Thoracic Outlet Syndrome
This month we’re discussing a condition that can affect the whole arm, from the neck, down to the tips of your fingers. Welcome to the world of Thoracic Outlet Syndrome (aka ‘TOS’).
What is TOS?
TOS is an umbrella term for a group of conditions that are caused by compression of nerves and blood vessels as they pass from the neck, through the shoulder and
down the arm towards the hand. The thoracic outlet (also referred to as the thoracic inlet, just to be confusing!), is located at the top of the rib cage, where the shoulder meets the neck. It is basically a hole created by a ring of bone and tissue, through which certain nerves and blood vessels run through. Several things can go wrong, which can lead to these structures becoming compressed.
Types of TOS and common symptoms
There are three main types of TOS. These are:
- Nerve-related TOS: This equates to 95% of all incidences of TOS. Nerve compression in the shoulder region can cause pins and needles or numbness of the hands and fingers, aches and pains in the neck, shoulder and armpit region, as well as changes in the colour of your hand as well as making your hand cold. Long term nerve-related TOS can lead to muscle wasting in the hands.
- Vein-related TOS: This equates to 4% of all incidences of TOS. Compression of the main vein can cause pale skin colour, coldness of the limb, swelling of the fingers and arm, weakness of the arm as well as pins and needles and numbness.
- Artery-related TOS: This equates to 1% of all incidences of TOS. Compression of the main artery can cause colour and temperature changes in the hands and fingers, swelling, pins and needles, reduced blood circulation and heaviness of the arm, hands and fingers.
There is quite a bit of overlap in symptoms from type to type, so it can be difficult to get an accurate diagnosis in the early stages. Fear not, we are trained to recognise these conditions, and we are well versed in how to test for them!
There are many different things that can lead to the development of TOS symptoms. In simple terms, anything that leads to the closing of the thoracic outlet hole can cause TOS. Some of the known causes include:
- A chronic poor posture of rounded, drooping shoulders
- An elevated 1st rib
- A depressed (or fractured) collar bone
- Tight scalene muscles in the neck
- Tight pec muscles (specifically the ‘pec minor’ muscle)
- Cervical ribs (a rare phenomenon whereby a person has an extra rib that attaches to the bottom neck vertebrae, just above where the normal rib cage sits)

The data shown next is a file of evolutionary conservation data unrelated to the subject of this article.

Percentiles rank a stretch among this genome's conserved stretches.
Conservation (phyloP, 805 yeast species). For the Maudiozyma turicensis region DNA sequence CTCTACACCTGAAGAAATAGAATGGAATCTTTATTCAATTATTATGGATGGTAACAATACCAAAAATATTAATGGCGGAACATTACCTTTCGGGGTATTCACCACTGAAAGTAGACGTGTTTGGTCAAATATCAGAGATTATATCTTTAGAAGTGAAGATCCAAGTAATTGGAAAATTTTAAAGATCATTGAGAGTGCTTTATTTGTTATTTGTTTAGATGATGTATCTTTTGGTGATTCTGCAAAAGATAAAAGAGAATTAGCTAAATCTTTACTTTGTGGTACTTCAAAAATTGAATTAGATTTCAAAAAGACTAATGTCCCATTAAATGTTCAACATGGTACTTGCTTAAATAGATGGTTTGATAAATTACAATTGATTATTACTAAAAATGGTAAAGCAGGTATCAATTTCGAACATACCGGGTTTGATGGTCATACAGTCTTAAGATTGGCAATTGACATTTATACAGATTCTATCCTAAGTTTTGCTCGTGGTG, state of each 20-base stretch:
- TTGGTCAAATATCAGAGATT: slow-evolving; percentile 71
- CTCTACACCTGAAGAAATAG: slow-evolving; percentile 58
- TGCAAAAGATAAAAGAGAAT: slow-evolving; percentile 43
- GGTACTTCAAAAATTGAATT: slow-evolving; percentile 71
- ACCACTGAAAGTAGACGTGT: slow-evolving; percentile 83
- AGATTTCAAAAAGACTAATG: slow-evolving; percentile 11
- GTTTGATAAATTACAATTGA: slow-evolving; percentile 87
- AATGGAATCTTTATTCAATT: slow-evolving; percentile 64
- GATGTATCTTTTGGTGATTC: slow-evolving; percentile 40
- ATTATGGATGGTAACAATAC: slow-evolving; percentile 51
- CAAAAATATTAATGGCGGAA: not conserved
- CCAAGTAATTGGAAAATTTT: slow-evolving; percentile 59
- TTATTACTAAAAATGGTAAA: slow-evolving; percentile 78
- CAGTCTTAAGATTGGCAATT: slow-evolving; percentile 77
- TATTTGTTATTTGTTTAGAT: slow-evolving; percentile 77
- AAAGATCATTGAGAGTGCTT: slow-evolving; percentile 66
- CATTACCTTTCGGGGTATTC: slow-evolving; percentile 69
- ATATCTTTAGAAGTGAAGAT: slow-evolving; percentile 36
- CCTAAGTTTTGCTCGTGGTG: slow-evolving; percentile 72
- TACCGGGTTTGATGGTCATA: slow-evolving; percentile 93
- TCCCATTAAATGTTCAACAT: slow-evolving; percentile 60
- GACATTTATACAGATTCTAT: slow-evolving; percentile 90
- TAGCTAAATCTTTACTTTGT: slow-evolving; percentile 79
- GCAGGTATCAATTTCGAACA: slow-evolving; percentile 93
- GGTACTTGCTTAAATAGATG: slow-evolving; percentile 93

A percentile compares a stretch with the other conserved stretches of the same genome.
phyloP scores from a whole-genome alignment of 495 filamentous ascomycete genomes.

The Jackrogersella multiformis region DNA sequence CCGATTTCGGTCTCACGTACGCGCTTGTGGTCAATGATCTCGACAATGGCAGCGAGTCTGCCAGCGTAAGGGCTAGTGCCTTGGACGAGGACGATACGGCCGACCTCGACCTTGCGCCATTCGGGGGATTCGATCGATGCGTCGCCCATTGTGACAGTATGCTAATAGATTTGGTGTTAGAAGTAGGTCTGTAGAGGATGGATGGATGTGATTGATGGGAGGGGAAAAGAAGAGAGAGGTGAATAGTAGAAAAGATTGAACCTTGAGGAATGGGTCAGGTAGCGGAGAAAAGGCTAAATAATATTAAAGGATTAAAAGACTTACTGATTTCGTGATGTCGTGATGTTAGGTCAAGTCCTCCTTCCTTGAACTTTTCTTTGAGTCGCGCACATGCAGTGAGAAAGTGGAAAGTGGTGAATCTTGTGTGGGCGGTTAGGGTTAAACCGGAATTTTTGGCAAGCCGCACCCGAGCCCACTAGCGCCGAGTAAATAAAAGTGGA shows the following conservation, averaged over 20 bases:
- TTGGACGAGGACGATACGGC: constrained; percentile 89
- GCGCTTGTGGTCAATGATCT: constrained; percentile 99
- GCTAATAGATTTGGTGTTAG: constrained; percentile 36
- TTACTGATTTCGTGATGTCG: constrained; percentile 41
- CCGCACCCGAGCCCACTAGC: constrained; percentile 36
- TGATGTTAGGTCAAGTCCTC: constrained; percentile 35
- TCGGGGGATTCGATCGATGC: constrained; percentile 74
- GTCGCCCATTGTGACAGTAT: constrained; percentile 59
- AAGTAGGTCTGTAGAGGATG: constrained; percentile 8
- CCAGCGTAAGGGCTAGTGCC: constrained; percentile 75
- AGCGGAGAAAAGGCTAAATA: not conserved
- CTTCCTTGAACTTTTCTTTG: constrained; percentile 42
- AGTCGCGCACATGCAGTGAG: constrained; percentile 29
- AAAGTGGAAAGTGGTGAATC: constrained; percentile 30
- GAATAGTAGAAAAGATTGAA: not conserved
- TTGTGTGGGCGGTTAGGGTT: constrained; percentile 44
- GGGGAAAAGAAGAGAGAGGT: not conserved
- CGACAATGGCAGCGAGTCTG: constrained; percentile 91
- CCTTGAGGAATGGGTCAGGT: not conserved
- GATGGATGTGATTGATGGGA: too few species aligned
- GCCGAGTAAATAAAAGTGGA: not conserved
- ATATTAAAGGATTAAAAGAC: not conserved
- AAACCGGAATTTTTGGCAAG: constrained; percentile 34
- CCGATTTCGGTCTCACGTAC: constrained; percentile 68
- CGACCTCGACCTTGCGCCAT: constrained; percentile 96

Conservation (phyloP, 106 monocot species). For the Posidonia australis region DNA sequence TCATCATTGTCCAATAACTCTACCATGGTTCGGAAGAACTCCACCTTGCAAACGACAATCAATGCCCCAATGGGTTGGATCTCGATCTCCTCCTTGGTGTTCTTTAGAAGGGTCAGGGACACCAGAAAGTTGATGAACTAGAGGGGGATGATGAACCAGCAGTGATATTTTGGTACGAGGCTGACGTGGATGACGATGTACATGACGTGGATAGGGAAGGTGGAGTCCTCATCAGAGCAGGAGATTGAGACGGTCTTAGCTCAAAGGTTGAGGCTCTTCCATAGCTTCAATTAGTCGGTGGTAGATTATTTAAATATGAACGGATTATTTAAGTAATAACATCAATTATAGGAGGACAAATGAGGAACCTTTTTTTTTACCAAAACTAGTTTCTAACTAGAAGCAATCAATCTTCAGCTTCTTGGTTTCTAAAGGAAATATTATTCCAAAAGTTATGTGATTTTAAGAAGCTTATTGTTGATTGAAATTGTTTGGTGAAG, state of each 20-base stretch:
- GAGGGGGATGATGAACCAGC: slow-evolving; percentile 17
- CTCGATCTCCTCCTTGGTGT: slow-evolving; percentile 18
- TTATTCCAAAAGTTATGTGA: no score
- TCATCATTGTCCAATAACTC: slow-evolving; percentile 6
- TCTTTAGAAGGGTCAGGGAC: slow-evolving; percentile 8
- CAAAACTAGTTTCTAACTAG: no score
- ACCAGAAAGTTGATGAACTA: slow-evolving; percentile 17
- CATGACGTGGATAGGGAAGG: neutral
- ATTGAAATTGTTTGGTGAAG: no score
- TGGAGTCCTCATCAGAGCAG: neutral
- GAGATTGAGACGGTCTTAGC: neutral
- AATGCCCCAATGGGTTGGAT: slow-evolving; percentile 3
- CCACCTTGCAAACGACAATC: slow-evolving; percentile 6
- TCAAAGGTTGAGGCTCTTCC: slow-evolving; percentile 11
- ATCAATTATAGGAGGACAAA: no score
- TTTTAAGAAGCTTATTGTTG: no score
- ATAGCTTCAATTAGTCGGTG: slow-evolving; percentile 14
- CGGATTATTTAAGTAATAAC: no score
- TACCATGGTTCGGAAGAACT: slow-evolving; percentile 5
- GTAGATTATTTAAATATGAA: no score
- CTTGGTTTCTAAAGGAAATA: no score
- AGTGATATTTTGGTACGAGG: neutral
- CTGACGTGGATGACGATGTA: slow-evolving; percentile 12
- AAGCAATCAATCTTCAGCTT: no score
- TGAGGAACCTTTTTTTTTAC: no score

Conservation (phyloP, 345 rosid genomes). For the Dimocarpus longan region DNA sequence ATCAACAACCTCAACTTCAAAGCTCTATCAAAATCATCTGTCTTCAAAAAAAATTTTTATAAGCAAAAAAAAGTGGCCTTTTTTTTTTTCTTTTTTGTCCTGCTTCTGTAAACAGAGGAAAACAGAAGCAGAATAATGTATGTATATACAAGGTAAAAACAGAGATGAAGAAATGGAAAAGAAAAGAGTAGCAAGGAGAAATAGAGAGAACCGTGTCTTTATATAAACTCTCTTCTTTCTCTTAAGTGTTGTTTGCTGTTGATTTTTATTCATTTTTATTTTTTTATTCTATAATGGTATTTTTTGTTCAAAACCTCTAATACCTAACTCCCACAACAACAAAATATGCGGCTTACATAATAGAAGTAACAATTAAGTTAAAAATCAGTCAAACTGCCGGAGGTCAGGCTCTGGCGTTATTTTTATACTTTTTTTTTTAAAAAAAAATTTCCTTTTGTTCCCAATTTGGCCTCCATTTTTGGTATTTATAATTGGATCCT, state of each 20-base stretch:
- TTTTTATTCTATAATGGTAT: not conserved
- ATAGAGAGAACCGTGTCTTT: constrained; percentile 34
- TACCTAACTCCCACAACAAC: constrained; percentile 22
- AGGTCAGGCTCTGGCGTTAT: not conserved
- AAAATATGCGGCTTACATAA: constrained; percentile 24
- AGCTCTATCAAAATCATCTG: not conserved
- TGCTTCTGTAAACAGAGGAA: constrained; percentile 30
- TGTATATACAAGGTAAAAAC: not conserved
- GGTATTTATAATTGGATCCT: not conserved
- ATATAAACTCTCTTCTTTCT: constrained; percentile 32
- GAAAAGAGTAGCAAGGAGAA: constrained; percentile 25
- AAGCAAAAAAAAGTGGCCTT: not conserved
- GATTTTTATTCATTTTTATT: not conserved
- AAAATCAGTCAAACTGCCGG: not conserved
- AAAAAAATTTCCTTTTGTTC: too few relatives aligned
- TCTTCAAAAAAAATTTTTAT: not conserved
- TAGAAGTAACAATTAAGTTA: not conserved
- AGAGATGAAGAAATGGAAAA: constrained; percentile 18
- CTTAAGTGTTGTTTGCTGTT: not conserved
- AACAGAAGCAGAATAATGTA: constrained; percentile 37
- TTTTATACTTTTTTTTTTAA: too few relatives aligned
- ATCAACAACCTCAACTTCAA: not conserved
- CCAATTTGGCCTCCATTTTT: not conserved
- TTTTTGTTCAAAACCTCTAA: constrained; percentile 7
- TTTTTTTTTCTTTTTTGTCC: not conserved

- Tumours that grow into the space
- Repetitive overhead/overarm throwing sports
Treatment focuses on the cause. If the cause is posture-related with tight muscles leading the way, then techniques aimed at relaxing the muscles, as well as exercises to improve droopy posture, are the way forward. It might sound silly, but we will educate you on how to stand, sit and lie down to ensure you are not compromising your posture and feeding the problem more.
The shoulder blade is commonly a problem area that needs some TLC with this condition. If the position of the shoulder blade is causing the thoracic outlet to become compromised, then exercises to improve shoulder blade positioning and stabilisation exercises can be very helpful.
If someone has a bony abnormality, like a cervical rib, that is causing the symptoms, then a specialist’s opinion may well be required. Some severe forms may require surgery in order to resolve the symptoms. This is very rare and is only ever carried out if all other treatment pathways have failed. If the nerve and blood supply of the limb is reduced over a long period, this can lead to long term complications with the health and function of the tissues in the limb.
Our advice to you
If the picture we have painted above sounds remarkably like what you are experiencing, then help is at hand. Please call us today on 0490 911 008 and book your appointment now.
1. Brukner, P. et al. 2017. Clinical Sports Medicine. 5th ed. Australia: McGraw Hill Education
2. National Institute of Neurological Disorders and Stroke. 2019. Thoracic Outlet Syndrome. [Online]. Available from: https://www.ninds.nih.gov/disorders/all-disorders/thoracic-outlet-syndrome-information-page. [Accessed 08 Jun 2020]
3. National Organisation for Rare Disorders. 2015. Thoracic Outlet Syndrome. [Online]. Available from: https://rarediseases.org/rare-diseases/thoracic-outlet-syndrome/. [Accessed 08 Jun 2020]